BorrowMyDoggy BlogHealth and advice22 February 2022National Pet Dental Health Month

National Pet Dental Health Month

February is National Pet Dental Health Month and its aim is to raise awareness of the importance of oral care for your pets. You may not know the importance of dental hygiene in dogs yet so we have put together some commonly asked questions and answers, general advice and a handy video on how to brush your dog’s teeth with step by step instructions. By the end of this article, you will be fully equipped to keep your dog’s teeth clean and healthy.

Pointer laying on their back showing their teeth in a grimace smile

Commonly Asked Questions

1) How common are dental problems in dogs?

Around 70% of cats and dogs over three years old suffer from periodontal disease.

2) How often should I clean my dog's teeth?

My Family Pet vet Nicola Hartley advises that “in order to provide your pooch with the absolute pinnacle of preventative healthcare, you really ought to be brushing their teeth every day. As veterinary science has advanced over the years, it’s proven that dogs aren’t as invincible to the effects of poor dental hygiene as we once thought. In fact, 80% of dogs over the age of 3 will experience dental problems at some point – which I’m sure you’ll agree is quite crazy!”

3) What are the signs of dental disease?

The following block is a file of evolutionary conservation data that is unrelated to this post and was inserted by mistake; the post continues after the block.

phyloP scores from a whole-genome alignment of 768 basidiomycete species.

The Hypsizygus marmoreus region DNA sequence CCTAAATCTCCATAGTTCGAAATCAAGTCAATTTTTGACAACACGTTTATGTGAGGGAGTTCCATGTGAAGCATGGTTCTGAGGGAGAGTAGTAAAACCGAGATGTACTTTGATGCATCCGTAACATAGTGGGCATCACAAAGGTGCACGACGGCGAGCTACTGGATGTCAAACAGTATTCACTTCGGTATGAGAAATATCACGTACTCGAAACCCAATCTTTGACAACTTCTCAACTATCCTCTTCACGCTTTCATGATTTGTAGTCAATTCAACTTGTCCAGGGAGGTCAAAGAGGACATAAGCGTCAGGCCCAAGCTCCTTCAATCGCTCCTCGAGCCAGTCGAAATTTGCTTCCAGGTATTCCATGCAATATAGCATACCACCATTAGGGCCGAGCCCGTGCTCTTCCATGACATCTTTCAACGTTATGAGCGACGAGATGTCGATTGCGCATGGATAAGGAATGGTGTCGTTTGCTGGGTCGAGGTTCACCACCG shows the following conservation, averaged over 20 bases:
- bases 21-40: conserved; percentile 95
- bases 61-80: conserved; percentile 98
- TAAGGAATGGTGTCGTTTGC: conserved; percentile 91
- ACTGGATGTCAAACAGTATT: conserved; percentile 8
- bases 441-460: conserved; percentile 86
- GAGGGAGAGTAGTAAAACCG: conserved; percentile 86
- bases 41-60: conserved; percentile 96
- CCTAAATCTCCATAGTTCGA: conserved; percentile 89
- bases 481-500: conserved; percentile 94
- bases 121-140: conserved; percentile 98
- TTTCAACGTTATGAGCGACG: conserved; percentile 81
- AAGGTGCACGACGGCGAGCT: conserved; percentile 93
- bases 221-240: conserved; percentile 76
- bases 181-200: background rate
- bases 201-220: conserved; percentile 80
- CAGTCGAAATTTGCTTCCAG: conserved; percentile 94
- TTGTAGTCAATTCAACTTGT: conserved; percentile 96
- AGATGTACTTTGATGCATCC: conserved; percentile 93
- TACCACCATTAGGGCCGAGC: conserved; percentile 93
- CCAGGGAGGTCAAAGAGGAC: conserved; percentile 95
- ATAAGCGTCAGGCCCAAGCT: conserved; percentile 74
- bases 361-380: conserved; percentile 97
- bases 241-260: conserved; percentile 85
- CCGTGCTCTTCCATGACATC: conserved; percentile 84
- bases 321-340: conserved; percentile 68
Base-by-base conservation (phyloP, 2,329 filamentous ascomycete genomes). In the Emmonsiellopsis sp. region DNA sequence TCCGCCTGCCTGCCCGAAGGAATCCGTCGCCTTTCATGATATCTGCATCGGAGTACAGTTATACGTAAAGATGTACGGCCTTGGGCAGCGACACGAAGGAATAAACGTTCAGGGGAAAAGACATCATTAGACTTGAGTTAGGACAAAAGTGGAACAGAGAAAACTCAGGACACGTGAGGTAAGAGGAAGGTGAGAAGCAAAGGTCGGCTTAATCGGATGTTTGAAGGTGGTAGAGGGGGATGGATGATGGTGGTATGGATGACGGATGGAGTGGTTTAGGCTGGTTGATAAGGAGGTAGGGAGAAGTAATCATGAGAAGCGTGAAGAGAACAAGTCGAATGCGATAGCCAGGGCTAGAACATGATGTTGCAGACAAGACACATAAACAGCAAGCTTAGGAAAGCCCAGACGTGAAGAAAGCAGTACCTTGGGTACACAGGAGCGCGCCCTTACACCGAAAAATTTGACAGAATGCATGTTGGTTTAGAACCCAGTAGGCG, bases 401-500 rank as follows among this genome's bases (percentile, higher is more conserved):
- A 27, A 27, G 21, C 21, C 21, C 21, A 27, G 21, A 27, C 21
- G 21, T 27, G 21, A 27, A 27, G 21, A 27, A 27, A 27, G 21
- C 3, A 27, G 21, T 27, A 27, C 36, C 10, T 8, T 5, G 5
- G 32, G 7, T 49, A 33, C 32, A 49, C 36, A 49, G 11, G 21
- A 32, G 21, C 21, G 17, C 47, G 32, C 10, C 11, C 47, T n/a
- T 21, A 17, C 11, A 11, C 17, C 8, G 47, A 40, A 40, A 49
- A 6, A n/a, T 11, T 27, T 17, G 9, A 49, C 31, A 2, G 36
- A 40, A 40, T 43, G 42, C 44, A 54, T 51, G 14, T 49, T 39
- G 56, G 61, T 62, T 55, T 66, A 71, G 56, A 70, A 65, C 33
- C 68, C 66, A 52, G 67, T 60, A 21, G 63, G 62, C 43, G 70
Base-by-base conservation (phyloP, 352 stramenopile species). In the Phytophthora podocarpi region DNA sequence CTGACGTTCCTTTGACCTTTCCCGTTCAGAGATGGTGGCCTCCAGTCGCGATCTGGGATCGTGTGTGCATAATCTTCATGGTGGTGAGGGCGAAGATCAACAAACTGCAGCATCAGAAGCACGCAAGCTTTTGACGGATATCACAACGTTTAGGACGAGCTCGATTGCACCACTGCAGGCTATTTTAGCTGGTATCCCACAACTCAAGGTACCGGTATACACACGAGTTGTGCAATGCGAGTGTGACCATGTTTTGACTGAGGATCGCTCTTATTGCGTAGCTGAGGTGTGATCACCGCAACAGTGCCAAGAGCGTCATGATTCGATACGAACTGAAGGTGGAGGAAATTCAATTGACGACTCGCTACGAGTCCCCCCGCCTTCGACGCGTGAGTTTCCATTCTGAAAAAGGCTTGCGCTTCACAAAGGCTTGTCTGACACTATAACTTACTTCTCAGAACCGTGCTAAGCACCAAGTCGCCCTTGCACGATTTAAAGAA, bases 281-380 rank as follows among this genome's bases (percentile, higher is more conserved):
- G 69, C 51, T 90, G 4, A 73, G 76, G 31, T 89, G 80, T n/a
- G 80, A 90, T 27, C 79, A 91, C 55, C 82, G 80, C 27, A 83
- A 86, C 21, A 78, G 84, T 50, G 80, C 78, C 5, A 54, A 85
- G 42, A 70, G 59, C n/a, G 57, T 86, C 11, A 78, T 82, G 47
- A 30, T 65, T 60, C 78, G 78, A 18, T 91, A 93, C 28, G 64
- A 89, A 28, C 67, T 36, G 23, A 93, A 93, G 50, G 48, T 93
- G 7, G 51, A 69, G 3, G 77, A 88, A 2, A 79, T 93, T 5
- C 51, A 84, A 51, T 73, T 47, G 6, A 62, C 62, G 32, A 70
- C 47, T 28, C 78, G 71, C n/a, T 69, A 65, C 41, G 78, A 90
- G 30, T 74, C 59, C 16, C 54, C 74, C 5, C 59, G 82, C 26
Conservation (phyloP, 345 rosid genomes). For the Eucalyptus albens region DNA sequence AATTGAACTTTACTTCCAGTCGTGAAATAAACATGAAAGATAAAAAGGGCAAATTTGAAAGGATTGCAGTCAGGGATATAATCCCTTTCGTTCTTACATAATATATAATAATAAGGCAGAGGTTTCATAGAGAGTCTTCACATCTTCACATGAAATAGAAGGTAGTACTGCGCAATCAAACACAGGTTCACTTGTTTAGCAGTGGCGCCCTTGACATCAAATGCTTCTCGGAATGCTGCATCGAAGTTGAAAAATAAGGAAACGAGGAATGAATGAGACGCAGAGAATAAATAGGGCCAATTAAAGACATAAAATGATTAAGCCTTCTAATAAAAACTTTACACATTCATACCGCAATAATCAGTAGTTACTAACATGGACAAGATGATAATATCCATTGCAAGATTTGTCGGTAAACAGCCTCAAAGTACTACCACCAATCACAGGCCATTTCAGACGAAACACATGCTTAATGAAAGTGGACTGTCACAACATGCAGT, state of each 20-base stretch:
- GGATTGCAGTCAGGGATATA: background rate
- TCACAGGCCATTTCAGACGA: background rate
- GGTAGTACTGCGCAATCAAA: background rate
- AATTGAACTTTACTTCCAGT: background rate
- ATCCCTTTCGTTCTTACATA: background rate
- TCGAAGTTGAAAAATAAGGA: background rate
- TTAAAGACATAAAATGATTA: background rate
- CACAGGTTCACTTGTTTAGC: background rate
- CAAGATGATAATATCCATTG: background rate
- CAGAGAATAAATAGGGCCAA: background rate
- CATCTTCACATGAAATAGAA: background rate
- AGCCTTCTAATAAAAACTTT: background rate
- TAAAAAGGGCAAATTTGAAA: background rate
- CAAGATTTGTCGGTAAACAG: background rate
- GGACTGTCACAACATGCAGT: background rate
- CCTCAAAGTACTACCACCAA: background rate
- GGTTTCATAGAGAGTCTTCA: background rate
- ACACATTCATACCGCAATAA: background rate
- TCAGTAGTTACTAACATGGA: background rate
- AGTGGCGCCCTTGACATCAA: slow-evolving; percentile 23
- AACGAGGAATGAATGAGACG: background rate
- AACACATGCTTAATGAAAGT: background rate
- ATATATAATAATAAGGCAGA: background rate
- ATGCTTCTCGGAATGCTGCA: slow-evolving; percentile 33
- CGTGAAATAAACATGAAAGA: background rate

Hartley explains that “One of the good aspects of dental disease is that it's easy to spot. The first clue is smelly breath – although this can be a sign that your dog just needs their teeth cleaning. If the condition is more advanced, symptoms may include a loss of appetite, bleeding gums, drooling or pawing at their mouth. As a responsible and loving dog owner, it’s a good idea to get into the habit of checking your dog’s mouth regularly. If they display any of these symptoms or if they’re reluctant for you to touch their mouth, teeth or gums, you should contact the vet as this is likely a sign of dental disease.”

4) Why do I need to clean my dog’s teeth, when they don’t in the wild?

According to Hartley “the life expectancy of a wild dog is 4 years old at most – far lower than what we expect for our domestic friends. Selective breeding has also altered the dental requirements of domestic dogs over time.”


5) How do I brush my dog’s teeth?

For a detailed step by step guide and a video showing how to get your dog used to regular brushing:

Hopefully, your questions have been answered about how to brush your dog's teeth and why it’s important. If you have any further questions or concerns, your vet or vet nurse will be able to give you advice on cleaning your dog’s teeth and answer any questions about the best equipment required for your specific pooch.